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A child prepares to go down a slide as a teacher holds her up.
Photo courtesy of Tierra Encantada.

Spanish immersion daycare and preschool fosters early cognitive development

Helping children learn Spanish and English, Tierra Encantada seeks to provide a productive learning environment both inside and outside the classroom.

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For bilingual parents or parents that want their children to learn more than one language, schools can be a useful resource in getting their children the education they need.

But what about younger children, who may not even speak English fully?

Tierra Encantada is one such organization that seeks to address this, operating daycares for children aged six weeks to six years old across the country.

Erica Taylor, Director of Marketing with Tierra Encantada, spoke with AL DÍA about what the daycare program has been able to do for children and parents.

To begin, Tierra Encantada is a Spanish immersion early childhood program, meaning all of their staff are either Spanish-English or Spanish-predominant speakers that use Spanish and English for their teachings.

On a regular day, children begin with “Tiempo de Aprender,” time set aside for children to learn. Infants, for example, sing engaging songs and talk about their emotions alongside other engagements where they cognitively are, with older groups building on this.

“We create our own curriculum. It's STEM based, as well as play based. Science, technology, engineering, math, as well as immersing and imagination in the classroom, all through Spanish,” Taylor explained.

Tierra Encantada seeks to provide its children with food from Latin America and other locations across the diaspora to give them a taste of other cultures' foods, providing dishes such as Brazilian fish stew and South African shrimp jollof.

Parents come to Tierra Encantada so their children can grow up with the culture and language they have, or see the value in their children speaking more than one language. Some are even parents who speak Spanish as a third language who want their children to learn Spanish as well.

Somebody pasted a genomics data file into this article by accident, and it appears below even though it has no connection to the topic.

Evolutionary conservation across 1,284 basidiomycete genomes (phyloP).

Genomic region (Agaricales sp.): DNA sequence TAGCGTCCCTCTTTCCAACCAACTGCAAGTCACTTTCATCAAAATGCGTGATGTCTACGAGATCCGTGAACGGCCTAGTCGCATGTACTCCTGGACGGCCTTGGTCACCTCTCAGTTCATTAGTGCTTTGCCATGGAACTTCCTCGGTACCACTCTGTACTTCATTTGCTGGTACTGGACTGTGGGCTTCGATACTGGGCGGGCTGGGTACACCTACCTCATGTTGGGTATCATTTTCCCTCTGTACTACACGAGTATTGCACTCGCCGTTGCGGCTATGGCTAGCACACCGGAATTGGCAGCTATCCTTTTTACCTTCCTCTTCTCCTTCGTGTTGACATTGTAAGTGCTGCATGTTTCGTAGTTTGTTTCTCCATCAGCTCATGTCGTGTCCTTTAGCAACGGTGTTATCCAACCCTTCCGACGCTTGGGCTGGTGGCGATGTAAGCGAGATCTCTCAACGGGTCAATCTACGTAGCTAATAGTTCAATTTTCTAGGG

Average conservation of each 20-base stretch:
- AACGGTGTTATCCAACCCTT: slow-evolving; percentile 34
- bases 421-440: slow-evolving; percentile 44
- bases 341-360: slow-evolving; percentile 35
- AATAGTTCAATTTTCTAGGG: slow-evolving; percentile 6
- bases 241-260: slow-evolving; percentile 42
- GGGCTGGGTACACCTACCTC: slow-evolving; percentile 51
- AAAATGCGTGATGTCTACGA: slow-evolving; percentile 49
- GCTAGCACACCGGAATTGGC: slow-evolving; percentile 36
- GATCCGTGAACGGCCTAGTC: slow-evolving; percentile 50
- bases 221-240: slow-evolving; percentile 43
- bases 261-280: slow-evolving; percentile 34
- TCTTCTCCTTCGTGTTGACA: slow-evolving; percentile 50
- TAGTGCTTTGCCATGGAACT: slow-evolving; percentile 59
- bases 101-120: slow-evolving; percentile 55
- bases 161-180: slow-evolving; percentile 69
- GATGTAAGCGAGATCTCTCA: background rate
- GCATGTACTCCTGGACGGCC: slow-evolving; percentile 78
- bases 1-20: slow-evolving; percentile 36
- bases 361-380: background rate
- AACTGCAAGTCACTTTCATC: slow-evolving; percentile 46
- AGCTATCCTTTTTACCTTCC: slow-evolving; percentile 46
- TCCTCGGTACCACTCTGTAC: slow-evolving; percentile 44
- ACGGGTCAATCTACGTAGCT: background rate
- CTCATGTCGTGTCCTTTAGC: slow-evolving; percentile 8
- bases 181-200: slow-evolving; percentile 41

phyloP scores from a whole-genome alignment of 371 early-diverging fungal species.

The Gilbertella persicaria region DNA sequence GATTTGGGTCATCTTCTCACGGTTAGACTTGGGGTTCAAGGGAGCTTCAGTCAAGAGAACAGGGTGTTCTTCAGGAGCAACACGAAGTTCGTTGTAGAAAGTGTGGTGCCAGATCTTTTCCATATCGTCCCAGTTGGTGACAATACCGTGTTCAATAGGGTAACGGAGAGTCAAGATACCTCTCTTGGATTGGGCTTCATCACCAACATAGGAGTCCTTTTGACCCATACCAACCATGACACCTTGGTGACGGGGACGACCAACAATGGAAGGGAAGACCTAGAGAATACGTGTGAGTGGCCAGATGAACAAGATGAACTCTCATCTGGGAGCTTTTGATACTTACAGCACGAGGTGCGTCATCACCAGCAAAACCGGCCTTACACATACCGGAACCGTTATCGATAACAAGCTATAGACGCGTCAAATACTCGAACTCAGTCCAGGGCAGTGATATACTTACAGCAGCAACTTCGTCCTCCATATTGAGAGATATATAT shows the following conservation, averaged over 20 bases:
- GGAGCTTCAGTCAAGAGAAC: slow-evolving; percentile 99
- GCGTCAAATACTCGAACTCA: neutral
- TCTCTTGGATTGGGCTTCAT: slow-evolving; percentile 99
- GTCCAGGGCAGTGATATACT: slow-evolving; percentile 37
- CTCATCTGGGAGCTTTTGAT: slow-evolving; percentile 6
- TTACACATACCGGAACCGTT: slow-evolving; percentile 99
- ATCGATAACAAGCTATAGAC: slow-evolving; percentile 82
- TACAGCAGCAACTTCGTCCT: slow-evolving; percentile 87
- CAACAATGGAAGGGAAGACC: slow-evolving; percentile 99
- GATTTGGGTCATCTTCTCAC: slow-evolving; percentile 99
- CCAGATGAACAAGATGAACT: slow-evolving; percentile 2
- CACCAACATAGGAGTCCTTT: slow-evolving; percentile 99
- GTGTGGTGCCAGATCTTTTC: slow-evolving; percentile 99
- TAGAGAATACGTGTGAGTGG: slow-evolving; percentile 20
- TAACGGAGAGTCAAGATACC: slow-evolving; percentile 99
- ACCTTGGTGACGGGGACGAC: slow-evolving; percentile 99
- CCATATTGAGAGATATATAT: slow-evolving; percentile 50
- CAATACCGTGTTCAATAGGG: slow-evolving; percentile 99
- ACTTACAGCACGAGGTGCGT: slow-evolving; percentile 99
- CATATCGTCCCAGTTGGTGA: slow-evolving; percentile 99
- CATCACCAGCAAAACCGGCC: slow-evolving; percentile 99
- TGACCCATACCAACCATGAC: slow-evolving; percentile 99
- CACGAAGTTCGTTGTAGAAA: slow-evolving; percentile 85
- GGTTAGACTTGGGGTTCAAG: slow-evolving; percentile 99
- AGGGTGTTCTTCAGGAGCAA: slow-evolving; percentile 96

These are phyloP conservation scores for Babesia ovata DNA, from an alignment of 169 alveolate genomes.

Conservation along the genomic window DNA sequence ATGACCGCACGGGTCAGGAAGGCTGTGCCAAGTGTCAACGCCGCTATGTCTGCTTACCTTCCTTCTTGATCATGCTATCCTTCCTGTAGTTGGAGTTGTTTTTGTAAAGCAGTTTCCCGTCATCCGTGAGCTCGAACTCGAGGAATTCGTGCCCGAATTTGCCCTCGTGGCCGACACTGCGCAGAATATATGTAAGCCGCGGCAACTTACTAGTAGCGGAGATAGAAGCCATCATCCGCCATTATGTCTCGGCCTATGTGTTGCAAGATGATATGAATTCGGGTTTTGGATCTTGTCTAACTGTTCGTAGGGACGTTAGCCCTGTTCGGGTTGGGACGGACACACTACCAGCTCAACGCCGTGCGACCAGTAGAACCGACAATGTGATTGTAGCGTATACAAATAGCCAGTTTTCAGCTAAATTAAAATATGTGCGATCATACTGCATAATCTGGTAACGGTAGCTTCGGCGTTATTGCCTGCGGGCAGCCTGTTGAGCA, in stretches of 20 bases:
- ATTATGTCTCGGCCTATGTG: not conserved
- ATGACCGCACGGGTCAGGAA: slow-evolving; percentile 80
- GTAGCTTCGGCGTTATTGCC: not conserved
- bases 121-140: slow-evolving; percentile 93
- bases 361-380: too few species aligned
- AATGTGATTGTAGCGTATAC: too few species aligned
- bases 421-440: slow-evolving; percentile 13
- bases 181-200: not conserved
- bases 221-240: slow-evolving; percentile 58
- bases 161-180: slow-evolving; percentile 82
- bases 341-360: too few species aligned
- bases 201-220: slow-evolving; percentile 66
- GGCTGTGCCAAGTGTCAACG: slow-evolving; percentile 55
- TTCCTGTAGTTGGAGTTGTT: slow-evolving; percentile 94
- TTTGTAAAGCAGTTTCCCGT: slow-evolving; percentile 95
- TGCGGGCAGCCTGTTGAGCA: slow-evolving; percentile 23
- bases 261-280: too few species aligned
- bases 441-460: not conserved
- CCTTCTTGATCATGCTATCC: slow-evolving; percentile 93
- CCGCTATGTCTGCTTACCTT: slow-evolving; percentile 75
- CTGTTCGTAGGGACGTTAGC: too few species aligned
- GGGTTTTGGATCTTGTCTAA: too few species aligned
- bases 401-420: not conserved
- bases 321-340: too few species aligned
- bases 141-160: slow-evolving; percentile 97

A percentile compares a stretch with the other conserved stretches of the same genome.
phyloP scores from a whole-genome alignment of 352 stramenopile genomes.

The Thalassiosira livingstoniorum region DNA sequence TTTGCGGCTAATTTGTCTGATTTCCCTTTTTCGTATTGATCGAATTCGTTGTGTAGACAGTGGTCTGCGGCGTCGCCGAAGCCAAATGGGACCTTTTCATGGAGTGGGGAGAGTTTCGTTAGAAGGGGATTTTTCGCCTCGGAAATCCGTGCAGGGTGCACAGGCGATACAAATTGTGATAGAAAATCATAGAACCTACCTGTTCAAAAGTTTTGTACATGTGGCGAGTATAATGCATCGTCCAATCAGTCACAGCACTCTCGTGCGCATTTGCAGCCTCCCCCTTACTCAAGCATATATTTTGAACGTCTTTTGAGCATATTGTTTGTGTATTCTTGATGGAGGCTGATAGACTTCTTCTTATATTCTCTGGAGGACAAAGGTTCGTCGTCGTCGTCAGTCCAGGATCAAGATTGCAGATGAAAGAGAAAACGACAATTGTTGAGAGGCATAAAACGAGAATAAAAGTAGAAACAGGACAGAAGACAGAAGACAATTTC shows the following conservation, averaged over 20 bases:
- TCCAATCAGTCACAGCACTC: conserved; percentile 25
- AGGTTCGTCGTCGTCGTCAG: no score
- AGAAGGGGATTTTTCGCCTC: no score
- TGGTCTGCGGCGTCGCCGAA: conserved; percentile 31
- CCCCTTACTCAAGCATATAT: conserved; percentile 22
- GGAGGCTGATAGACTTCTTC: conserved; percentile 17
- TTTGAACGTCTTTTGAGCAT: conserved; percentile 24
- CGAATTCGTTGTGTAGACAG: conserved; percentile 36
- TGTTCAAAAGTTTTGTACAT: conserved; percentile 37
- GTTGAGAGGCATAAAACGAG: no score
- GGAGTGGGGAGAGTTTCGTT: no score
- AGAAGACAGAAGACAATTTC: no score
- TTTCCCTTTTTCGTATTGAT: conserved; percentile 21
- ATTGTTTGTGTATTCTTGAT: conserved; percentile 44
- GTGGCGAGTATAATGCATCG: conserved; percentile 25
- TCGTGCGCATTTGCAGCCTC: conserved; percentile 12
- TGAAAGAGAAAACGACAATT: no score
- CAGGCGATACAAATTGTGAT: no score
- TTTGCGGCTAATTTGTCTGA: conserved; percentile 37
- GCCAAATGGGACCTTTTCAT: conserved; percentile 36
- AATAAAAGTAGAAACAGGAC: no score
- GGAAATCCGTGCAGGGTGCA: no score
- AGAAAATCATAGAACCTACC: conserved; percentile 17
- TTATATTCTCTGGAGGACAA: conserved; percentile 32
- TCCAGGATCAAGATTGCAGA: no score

“When it comes to language, having the ability to learn language at an early age helps promote executive function. So for a dual language spec, speaker, the synapses and the cognitive knowledge that you have, are connecting and creating kind of that on off switch ON OFF, am I speaking Spanish? Am I speaking English?” Taylor said.

What Taylor describes is the way dual language speakers can mix two languages without confusion, called code mixing, a sign of linguistic sophistication

For children, learning two languages at the same time is not much different than learning the one, with bilingual children becoming fluent in two as quickly as other children are in only one.

“Language directly impacts us but because they have the ability to think and be immersed in two languages. It's broadening their executive function, it's broadening their cognitive ability, and that bleeds into every other skill set that they're going to need as a human being,” Taylor continued.

As a part of Tierra Encantada’s efforts to keep children immersed in learning Spanish, they provide resources for parents to use at home.

Taylor emphasized the importance of educational material to bring Spanish into the home to help keep children from losing what they have learned, a phenomenon known as the “summer slide.”

These resources not only include educational material, but also things like grocery lists and recipes for Latin American foods to provide to children, or connecting parents to other parents to help each other.

“Our goal is really to not only provide care internally through the centers, but really be thoughtful about giving resources for parents to easily connect and find and use at home to build upon what they're learning in the classroom,” Taylor explained.

More information about Tierra Encantada can be found on their website, with resources for parents found on their blog.

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